It was a good 1&1/2 hour ride to the Villa Romana but the Roman mosaics made it all worthwhile. The artistic quality of the mosaics was extraordinary.
So much of it involved hunting, it should have come with a trigger warning. The saddest were the “wild animals” captured in North Africa that were destined to be displayed and killed in gladiatorial “games”.
“Do you have to massacre every man, woman, child and dog in a captured town?”
“Losers, losers and losers!”
“No free handouts here!”
“Watching gladiators murder each other?”
“Torture? Crucifixions? Beheadings? Drawing and quartering?”
“Evildoers, enemies, traitors and bad guys. Your point?”
It was dark when I got back to Catania. Dinner again at Trattoria des di Fiori. This time I chowed down pasta alla Norma, Sicily’s national dish. Topped with grated ricotta salata and thick slices of fried eggplant, the chewy pasta and light tomato sauce was filling without being heavy.
Tuesday October 20
It was pouring rain when I left the hotel, intending to take a bus to Taormina. But first I needed to buy my ticket for Rigoletto at the Opera House. As I hadn’t heard of any of the singers, I decided on a cheap ticket in the upper balcony.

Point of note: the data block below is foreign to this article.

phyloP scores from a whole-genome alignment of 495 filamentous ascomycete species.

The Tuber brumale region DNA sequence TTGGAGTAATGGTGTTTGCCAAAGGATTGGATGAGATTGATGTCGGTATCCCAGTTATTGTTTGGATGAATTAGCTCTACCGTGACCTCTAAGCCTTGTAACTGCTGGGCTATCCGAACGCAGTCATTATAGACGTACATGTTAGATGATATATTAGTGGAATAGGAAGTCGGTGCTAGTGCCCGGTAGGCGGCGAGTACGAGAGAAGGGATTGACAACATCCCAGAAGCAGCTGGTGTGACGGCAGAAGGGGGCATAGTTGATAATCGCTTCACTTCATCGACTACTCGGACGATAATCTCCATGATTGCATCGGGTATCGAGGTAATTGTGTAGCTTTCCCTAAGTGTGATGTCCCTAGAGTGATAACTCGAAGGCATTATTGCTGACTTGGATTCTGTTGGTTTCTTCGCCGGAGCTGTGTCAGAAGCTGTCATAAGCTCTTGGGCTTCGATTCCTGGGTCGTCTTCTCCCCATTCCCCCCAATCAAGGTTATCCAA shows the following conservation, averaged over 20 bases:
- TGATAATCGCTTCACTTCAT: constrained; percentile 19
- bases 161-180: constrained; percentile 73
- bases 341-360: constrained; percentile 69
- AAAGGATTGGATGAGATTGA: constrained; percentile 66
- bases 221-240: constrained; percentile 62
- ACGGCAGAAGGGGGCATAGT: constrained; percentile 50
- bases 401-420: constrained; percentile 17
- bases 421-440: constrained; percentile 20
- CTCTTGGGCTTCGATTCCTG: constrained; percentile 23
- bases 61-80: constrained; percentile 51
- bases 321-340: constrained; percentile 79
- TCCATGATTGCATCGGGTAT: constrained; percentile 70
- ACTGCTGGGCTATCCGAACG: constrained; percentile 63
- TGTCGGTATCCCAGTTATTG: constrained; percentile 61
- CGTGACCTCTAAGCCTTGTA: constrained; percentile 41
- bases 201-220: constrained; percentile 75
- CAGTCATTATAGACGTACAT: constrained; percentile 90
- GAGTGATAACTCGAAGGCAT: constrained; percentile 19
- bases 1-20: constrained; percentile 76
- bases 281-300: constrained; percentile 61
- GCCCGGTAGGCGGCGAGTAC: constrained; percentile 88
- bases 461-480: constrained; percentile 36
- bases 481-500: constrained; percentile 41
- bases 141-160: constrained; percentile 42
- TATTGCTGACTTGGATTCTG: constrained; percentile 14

On the way to the station I changed my mind reasoning that Syracuse with a lot of interiors to visit would make more sense on a rainy day.
After trudging around the bus and train neighborhood for 20 minutes looking for the ticket booth, I finally found it and bought a ticket for the hour-long trip to Syracuse. I consulted maps and guidebooks along the way trying to figure out the best way to see the Greek ruins and the old town of Ortigia in an afternoon. They are several kilometres apart.
I got off somewhere in between in a commercial district and hunted around for an ATM. Unlike many countries, ATMs are not on every other street; you have to know where they are.
By the time I got to the Greek ruins, the weather had cleared up and it was quite warm. Contrary to other sites, there were no explanations for the major highlights except for a Qcode that opened onto a site in Italian. Also disappointing was the fact that the Roman amphitheatre was closed. The Greek theatre was impressive though.
I hopped the free shuttle to Ortigia, a handsome town that was certainly well-trodden by tourists. Lined by shops, the main road led to the bulwarks.